“We wanted to make something meditative to help people through this traumatic time. The video shows a day in a life of a young black girl. At the start of the film it shows her struggles, a panic, then a sense of hiding and running away from daily problems. As the film develops it progresses into this girl finding peace, using contemplation and individual thought processes. The later part of the film, especially in the club, it brings together a sense of collective thoughts, struggles, happiness and up-rising.”
Marc, the alias of Neil Charles, has quite the musical pedigree. He grew up splitting his time between Birmingham and Carriacou in the Caribbean: at school in the English city, he started taking classical music lessons aged 10, while back on the island, he got into guitar thanks to the street performers who’d play soca music at family events and with whom he ended up playing as a young boy, going from house to house. At home, his musical upbringing was just as varied. “My dad would be playing Bob Marley and my mum would be playing Blondie. That and classical music was normal.”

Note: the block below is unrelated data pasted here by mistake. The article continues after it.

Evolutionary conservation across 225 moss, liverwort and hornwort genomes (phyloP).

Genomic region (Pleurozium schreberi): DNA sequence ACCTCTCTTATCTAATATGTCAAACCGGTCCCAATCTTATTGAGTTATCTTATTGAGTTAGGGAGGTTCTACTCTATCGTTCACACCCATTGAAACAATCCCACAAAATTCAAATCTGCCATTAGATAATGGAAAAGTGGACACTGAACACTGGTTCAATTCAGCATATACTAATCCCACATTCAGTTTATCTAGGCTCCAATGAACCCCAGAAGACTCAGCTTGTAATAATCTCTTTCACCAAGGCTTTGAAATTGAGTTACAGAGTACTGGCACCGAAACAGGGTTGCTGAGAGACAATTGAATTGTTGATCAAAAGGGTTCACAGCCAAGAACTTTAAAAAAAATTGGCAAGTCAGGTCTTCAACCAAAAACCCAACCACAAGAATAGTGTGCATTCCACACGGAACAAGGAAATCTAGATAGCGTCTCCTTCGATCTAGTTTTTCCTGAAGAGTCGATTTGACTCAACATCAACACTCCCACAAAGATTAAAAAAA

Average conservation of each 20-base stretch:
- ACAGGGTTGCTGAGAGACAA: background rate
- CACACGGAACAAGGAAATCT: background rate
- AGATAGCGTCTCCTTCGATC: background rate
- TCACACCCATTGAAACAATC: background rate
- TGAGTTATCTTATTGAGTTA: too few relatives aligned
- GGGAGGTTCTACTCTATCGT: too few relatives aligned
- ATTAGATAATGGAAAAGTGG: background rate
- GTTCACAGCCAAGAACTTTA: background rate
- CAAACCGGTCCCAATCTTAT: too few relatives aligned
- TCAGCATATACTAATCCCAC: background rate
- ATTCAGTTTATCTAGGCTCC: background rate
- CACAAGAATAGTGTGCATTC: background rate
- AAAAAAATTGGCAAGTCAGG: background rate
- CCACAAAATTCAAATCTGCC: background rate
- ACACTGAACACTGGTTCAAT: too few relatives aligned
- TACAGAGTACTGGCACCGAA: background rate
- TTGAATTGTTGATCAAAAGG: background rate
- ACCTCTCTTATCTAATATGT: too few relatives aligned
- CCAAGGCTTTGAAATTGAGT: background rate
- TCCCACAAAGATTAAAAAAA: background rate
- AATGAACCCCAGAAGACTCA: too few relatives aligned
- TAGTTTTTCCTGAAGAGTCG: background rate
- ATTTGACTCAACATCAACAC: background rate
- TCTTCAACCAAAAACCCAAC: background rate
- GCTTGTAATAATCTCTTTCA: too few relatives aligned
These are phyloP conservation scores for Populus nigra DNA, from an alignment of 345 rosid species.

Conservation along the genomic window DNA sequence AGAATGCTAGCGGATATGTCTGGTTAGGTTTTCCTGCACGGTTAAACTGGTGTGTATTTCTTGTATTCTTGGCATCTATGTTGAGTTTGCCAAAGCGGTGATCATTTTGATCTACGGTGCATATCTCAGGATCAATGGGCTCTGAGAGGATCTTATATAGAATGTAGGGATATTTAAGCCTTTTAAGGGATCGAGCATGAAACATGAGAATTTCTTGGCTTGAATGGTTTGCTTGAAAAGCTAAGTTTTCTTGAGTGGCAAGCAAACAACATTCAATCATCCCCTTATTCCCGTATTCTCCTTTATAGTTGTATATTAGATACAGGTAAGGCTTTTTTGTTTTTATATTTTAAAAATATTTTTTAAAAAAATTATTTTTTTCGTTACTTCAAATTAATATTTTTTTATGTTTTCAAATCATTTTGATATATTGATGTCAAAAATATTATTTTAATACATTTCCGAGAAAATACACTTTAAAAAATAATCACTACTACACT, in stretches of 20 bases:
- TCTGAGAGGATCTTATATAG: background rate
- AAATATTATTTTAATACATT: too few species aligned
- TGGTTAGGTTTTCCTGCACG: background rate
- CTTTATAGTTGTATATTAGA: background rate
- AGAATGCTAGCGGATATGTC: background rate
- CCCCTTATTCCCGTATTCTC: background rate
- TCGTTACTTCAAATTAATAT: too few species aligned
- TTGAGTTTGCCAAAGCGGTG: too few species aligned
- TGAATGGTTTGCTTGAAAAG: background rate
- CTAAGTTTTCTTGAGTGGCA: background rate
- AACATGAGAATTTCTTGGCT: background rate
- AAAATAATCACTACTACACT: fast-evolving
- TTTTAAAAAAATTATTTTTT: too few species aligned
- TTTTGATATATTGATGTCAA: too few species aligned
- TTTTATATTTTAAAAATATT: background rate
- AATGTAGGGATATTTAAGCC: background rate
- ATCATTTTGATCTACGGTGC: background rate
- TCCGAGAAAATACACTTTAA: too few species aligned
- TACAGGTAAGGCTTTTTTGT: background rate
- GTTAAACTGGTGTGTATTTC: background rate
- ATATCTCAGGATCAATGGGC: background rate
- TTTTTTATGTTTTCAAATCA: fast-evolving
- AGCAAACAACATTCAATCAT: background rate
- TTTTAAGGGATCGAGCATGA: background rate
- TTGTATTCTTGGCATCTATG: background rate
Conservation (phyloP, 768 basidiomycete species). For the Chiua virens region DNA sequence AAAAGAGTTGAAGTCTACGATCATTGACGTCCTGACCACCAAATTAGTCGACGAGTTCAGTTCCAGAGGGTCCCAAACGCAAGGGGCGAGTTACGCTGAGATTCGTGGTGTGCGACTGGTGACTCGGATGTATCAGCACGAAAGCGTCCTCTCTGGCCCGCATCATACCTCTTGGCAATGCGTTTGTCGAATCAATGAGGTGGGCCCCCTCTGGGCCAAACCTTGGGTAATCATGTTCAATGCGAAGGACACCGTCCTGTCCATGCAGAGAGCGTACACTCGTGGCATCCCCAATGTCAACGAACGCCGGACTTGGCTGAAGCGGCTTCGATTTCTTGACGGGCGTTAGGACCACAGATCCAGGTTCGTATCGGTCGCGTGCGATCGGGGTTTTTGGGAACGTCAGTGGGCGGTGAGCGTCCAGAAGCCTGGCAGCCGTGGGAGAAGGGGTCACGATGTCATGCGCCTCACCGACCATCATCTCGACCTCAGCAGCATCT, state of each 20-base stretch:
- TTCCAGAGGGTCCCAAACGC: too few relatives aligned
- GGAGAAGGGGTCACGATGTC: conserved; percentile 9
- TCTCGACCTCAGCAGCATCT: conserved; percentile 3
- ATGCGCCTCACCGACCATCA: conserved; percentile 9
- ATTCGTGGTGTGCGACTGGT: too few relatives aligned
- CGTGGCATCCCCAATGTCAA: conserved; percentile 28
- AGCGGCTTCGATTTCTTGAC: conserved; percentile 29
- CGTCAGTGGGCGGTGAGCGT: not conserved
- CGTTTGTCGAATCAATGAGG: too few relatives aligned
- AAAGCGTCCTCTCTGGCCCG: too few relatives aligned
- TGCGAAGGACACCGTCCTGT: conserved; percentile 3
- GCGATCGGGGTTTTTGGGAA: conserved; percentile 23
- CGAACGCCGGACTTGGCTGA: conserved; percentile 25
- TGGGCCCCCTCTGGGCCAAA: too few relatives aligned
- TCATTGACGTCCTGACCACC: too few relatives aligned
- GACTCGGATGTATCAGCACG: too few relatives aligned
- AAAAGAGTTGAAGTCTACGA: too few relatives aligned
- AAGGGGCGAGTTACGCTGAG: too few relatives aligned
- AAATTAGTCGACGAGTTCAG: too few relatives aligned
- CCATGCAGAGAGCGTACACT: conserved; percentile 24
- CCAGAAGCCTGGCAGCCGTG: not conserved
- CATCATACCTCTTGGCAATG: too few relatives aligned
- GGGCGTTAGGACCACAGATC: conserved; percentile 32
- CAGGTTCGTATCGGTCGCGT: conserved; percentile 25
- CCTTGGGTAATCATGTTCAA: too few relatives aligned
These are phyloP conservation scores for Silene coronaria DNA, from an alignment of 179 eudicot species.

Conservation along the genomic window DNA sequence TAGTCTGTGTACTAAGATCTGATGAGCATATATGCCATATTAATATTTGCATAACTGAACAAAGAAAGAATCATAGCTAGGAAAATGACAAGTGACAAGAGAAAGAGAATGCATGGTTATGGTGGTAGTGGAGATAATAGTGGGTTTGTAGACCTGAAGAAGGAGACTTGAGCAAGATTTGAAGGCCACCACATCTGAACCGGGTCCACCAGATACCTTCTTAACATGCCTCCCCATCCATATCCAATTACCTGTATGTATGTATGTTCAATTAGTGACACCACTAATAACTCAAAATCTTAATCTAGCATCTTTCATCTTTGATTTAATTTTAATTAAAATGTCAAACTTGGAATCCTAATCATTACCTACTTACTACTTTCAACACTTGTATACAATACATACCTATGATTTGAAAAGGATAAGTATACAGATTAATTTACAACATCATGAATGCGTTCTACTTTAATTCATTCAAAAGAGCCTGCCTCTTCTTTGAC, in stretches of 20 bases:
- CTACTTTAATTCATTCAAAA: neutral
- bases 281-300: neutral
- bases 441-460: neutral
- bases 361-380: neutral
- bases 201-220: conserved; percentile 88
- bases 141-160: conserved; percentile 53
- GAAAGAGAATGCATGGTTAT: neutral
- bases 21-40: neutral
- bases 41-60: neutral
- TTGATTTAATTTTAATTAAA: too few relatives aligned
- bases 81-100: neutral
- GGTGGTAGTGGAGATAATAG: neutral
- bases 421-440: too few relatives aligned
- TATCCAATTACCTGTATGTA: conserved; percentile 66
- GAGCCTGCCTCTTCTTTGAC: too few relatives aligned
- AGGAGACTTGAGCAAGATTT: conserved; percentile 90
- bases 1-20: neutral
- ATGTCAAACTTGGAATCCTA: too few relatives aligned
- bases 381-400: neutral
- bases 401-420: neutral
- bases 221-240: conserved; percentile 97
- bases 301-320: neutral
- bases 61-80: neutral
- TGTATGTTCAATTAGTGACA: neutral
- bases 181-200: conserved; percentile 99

After touring the world in school orchestras, Marc moved to London to take classical double bass at the prestigious Trinity College of Music, where Fela Kuti once studied, under the tutelage of double bassist Chi-chi Nwanoku. “I knew I had to come to London to study with her,” he says. “There weren’t many people who looked like me in classical music. I got stopped by the police all the time in central London, on my way to Trinity.” But despite his conservatoire training, he was never able to professionally puncture the stuffy world of orchestras. “I stopped playing double bass for four years because no one was employing people like me,” he says. “I knew I was good but I wasn’t even getting auditions. Eventually, I stopped practising.”